Apple iPhone 'threat to national security': Chinese media

Jul 12, 2014
The iPhone's "frequent locations" function, which can be switched on or off by users, could be used to gather state secrets, said Ma Ding, director of the Institute for Security of the Internet at People's Public Security University in Beijing.

Chinese state broadcaster CCTV has accused US technology giant Apple of threatening national security through its iPhone's ability to track and time-stamp a user's location.

The "frequent locations" function, which can be switched on or off by users, could be used to gather "extremely sensitive data", and even state secrets, said Ma Ding, director of the Institute for Security of the Internet at People's Public Security University in Beijing.

The tool gathers information about the areas a user visits most often, partly to improve travel advice.

In an interview broadcast Friday, Ma gave the example of a journalist being tracked by the software as a demonstration of her fears over privacy.

"One can deduce places he visited, the sites where he conducted interviews, and you can even see the topics which he is working on: political and economic," she said.

The frequent locations function is available on iOS 7, the operating system used by the current generation of iPhones released in September 2013.

"CCTV has only just discovered this?" said one incredulous Chinese microblogger.

The dispute is not the first time Apple has been embroiled in controversy in China, where its products are growing in popularity in a marketplace dominated by smartphones running Google's Android operating system.

Apple lost a lawsuit against a Chinese state regulator over patent rights to voice recognition software such as the iPhone's "Siri" just this week.

In March 2013 the Californian company was notably the target of criticism orchestrated by the Chinese media on behalf of consumers, who were critical of poor after-sales service.

And in 2012 the US firm paid $60 million to settle a dispute with another Chinese firm over the iPad trademark.

The privacy scare also reflects mutual distrust between the US and China after a series of allegations from both sides on the extent of cyber-espionage.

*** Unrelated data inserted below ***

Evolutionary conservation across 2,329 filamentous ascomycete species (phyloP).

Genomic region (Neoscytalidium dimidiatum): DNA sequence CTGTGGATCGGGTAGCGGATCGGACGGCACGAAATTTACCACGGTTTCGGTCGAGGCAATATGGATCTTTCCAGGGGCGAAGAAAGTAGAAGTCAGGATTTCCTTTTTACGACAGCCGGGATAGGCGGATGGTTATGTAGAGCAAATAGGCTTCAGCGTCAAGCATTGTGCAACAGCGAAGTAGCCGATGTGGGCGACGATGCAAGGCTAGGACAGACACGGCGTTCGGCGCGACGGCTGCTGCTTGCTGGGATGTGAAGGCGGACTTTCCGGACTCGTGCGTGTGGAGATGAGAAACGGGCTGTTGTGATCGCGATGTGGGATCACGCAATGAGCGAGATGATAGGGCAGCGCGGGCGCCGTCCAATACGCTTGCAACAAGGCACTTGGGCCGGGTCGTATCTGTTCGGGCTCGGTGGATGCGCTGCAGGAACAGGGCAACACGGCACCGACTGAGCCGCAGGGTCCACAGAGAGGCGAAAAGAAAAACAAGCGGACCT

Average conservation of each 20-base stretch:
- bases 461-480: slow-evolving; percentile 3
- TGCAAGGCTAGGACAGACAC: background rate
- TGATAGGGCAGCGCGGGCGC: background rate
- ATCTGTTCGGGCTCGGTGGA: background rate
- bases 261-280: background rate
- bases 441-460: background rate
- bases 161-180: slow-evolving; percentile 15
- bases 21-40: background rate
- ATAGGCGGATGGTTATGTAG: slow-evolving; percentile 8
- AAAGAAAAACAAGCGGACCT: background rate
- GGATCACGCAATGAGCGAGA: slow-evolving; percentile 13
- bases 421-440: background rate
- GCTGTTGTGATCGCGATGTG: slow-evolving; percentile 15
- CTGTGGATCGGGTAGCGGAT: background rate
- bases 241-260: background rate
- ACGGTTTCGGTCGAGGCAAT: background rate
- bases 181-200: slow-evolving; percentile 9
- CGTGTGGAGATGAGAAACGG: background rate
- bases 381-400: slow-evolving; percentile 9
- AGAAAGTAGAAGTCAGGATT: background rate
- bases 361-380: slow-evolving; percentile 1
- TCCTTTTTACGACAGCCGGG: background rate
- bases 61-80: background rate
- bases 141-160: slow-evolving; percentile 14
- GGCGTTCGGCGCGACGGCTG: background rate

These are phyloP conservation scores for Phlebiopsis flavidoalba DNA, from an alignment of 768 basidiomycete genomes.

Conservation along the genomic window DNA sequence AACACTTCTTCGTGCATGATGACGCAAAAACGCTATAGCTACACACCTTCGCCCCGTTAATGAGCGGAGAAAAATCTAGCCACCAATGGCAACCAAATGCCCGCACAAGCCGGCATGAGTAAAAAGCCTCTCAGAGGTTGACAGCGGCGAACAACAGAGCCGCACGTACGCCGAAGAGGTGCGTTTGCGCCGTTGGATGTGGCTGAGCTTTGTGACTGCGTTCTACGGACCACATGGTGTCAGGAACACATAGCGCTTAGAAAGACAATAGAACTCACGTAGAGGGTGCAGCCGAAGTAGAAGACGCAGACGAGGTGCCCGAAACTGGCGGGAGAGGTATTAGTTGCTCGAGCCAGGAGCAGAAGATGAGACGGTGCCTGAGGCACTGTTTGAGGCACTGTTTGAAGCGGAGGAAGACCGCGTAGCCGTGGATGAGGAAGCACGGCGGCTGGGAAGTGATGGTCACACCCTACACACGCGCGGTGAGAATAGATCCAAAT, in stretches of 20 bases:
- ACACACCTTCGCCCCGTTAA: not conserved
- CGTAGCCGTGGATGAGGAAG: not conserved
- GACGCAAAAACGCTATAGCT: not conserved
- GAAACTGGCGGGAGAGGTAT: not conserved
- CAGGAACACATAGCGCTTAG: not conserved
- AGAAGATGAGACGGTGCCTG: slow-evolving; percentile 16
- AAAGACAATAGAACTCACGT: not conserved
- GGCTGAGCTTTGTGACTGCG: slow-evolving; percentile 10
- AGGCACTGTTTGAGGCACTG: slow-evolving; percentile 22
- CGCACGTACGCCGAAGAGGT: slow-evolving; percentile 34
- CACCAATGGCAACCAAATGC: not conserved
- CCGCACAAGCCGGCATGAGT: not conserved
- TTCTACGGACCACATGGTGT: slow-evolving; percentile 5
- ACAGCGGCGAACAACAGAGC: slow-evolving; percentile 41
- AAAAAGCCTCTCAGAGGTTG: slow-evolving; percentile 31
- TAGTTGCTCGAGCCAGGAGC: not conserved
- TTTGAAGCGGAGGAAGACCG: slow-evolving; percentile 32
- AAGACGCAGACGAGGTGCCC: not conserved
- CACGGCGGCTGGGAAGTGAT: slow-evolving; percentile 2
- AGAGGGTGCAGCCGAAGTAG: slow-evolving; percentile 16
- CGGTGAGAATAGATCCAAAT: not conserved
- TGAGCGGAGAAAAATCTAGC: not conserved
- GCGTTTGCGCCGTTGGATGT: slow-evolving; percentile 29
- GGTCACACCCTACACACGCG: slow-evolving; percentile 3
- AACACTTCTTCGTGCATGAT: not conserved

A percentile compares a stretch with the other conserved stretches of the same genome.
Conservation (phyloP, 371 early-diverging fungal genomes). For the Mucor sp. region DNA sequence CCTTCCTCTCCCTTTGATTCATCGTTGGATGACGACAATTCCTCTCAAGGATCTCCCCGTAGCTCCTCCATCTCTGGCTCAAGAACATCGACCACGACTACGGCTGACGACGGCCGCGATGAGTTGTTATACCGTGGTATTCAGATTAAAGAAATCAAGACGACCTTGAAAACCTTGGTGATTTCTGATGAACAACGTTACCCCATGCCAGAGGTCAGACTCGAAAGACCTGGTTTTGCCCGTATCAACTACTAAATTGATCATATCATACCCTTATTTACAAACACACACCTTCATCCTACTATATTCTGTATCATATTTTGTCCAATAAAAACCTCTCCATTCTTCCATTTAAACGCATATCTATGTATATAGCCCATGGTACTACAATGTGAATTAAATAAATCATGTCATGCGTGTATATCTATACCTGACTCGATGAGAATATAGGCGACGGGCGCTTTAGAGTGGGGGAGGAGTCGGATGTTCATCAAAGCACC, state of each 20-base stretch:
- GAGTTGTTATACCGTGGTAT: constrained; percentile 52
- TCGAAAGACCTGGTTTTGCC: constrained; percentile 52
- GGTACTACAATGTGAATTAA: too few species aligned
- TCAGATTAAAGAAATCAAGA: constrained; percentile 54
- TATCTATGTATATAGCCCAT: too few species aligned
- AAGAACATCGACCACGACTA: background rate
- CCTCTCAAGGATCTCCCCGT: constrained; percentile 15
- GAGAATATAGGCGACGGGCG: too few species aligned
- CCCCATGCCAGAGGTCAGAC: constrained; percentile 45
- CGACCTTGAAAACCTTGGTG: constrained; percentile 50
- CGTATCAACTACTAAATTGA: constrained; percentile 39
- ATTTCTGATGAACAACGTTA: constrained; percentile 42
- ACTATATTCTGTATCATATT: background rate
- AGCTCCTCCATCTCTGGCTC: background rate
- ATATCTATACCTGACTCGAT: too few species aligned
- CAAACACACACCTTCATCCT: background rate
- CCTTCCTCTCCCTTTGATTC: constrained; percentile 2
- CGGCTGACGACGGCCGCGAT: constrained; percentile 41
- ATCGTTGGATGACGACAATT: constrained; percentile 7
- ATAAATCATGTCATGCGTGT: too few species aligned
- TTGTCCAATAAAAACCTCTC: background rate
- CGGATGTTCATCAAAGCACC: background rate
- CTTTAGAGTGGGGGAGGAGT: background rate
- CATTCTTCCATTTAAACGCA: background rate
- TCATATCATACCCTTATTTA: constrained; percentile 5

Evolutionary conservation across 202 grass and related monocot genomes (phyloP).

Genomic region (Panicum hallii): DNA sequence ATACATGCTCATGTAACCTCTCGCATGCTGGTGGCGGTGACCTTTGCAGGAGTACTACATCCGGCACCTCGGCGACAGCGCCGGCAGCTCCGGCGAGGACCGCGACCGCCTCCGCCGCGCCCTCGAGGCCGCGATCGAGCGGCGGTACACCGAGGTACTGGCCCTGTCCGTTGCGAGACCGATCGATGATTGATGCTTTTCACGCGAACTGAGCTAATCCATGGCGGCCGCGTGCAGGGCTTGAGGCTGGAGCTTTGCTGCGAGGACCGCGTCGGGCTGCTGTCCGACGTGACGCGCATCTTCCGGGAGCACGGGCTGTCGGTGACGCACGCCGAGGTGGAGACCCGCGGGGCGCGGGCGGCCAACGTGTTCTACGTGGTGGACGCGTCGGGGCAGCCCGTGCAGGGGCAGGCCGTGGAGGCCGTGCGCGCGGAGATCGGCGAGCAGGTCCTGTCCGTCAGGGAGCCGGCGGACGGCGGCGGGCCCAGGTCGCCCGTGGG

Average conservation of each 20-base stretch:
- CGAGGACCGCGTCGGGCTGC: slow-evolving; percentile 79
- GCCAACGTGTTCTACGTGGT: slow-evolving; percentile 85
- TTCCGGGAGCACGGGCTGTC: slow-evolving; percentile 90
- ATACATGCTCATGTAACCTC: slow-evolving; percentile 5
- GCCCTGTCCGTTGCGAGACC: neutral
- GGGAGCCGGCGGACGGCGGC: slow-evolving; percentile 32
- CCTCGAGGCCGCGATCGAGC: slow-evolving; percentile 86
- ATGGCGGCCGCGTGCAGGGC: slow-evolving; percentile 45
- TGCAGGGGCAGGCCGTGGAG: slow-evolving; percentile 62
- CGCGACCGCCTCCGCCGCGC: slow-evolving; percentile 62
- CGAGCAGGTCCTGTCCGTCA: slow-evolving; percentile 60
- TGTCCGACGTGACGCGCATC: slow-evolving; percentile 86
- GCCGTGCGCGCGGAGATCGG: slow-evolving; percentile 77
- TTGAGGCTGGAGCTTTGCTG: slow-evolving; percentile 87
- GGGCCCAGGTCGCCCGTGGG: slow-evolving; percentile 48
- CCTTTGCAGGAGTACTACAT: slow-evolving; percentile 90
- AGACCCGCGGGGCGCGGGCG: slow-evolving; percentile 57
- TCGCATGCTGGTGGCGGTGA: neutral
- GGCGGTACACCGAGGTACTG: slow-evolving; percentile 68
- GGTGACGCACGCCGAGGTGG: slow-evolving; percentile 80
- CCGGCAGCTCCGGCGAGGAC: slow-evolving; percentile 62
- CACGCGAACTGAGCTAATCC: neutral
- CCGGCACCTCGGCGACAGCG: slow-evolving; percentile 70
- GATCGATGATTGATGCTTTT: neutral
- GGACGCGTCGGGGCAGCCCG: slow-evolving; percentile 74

Leaks by former US government contractor Edward Snowden have alleged widespread US snooping on China, and this month it was reported Chinese hackers had penetrated computer networks containing personal information on US federal employees.

Apple did not immediately respond when contacted by AFP for comment.

Explore further: Chinese court rules against Apple in patent case (Update)

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Kieseyhow
5 / 5 (2) Jul 12, 2014
The government is only complaining about features they would love to have for themselves, as any large paranoid government would. The people are always a threat to government. Remember the children's game of "King of the Hill", once attaining the top, most challenging is preventing others from getting there; simple as that. Not everyone can be king. Children who played this game inevitably scaled up their efforts to causing physical pain to those who tried to reach the top, because it works and is simplest for the to figure out for the average intellectual capacity to figure out. Classic understanding is that people who desire power, are least responsible once they achieve it, if all they desire is having the power. The children's game usually ends with someone hurt, or if the other players walk off in disgust. Most responsibly capable people are often those who did not seek out power. Therein lies the conundrum.

These tracking features should have a physical "off" switch.
alfie_null
not rated yet Jul 13, 2014
A conundrum for people of live in China: would you use the phone the government says you should use or the one the government says you shouldn't?
Porgie
not rated yet Jul 13, 2014
Like the Obama administration truth is a threat to their security. Not an iPhone or a news organization.